Cotillard spent a week at Marineland in Antibes, learning how to signal the orcas, but admits to a personal distaste for keeping animals in captivity. Yet she has been criticized for her participation in “Rust and Bone” by Animal Defenders International, which has called for a boycott of the film.

“That was tricky at the beginning, because I don’t like the environment that they’re in. I don’t like the shows. I don’t like anything about Marineland. This is something that I don’t really understand,” she says. “But then we created this beautiful connection with the orcas, and they’re still magnificent wild animals even though they’re in a swimming pool.”

Her hunky Belgian costar, Schoenaerts, praises Cotillard for her fearlessness. “She’s someone who is all-out and so devoted and passionate,” says the actor. “Nothing is too much for her. And that’s what you need when you work with Audiard, because that guy pushes you to the limits.”

Indeed, Audiard’s films are known for the intense, contradictory impulses of his lead male characters: Vincent Cassel’s ex-con in “Read My Lips,” Romain Duris’s wannabe-concert pianist criminal in “The Beat That My Heart Skipped,” and Tahar Rahim’s prison inmate-turned-gangster in “A Prophet.” But in “Rust and Bone,” Schoenaerts says, Stephanie, the female lead, exhibits the same layered complexity as Ali.

“They’re people with a lot of flaws. They’re strong but they’re extremely vulnerable at the same time. And those qualities coexist,” he says. “The vulnerability and the tenderness is right next to the power. They’re so close to one another in the very same moment. In a fraction of a second, it shifts from one quality to the next. And that’s what’s so beautiful about it.”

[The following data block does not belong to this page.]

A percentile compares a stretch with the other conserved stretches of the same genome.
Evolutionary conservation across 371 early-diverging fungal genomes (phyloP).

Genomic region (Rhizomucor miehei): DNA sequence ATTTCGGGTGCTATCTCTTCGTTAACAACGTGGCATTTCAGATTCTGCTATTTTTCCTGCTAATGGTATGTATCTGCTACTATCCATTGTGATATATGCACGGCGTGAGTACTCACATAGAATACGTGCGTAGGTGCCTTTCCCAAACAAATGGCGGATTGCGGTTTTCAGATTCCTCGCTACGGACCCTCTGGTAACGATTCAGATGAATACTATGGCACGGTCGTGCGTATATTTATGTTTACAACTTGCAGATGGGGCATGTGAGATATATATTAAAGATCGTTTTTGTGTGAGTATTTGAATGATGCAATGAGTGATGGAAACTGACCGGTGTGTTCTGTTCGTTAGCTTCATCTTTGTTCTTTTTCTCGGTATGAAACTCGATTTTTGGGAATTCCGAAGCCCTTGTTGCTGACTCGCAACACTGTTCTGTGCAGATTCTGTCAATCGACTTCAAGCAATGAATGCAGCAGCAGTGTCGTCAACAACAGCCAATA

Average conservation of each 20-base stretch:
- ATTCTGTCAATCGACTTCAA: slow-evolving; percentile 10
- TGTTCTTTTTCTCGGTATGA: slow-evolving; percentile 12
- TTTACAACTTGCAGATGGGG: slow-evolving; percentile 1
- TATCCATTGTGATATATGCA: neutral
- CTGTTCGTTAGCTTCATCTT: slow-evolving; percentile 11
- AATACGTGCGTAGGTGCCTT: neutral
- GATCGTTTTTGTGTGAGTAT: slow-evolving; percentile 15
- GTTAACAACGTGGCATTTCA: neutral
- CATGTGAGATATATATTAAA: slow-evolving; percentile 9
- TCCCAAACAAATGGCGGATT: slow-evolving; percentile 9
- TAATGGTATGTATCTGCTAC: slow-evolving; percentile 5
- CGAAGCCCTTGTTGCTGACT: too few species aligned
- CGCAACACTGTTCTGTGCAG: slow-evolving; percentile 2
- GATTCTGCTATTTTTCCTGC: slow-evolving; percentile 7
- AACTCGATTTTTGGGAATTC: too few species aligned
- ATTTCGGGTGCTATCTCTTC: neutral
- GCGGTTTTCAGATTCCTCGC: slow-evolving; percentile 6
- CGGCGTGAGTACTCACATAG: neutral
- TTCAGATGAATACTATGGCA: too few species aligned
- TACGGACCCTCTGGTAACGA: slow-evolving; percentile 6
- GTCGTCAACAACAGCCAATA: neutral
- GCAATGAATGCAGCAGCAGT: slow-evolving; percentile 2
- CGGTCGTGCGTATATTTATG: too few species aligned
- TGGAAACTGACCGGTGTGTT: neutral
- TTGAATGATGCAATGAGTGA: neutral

Capturing the Oscar for playing Piaf in “La Vie en Rose” was a breakthrough moment for Cotillard. But while the role brought her worldwide fame and stretched her abilities as an actress, she became so consumed by it that it haunted her for months afterward.

“I dived into the role so deeply, but I didn’t make sure that I could find a way out. It’s like I took a train to somewhere without a return ticket. . . . I remember that I’d heard before about some actors who couldn’t get out of a character, and I thought that was super-weird. But then it happened to me,” she says with a laugh. “And I understood suddenly that you can just totally forget yourself.”

For the role, Cotillard became the first best actress Oscar winner for a foreign language performance since Sophia Loren in 1962. And she’s one of the few French actresses of recent vintage to successfully cross over with American audiences and become part of the Hollywood firmament. She’s been cast in big-budget studio films like Christopher Nolan’s “The Dark Knight Rises” and “Inception” and more intimate dramas like James Gray’s forthcoming “Nightingale,” Woody Allen’s “Midnight in Paris,” and her partner Guillaume Canet’s upcoming feature, “Blood Ties.” (Cotillard has a 19-month-old son with the French actor-director Canet.)

Getting to work on films with directors like Audiard and to bring to life characters like Stephanie is a gift, Cotillard says, because “it changes you for the better, because you learn more, you explore, you discover more about the human soul, because that’s what we as actors do.”

Christopher Wallenberg can be reached at chriswallenberg@gmail
.com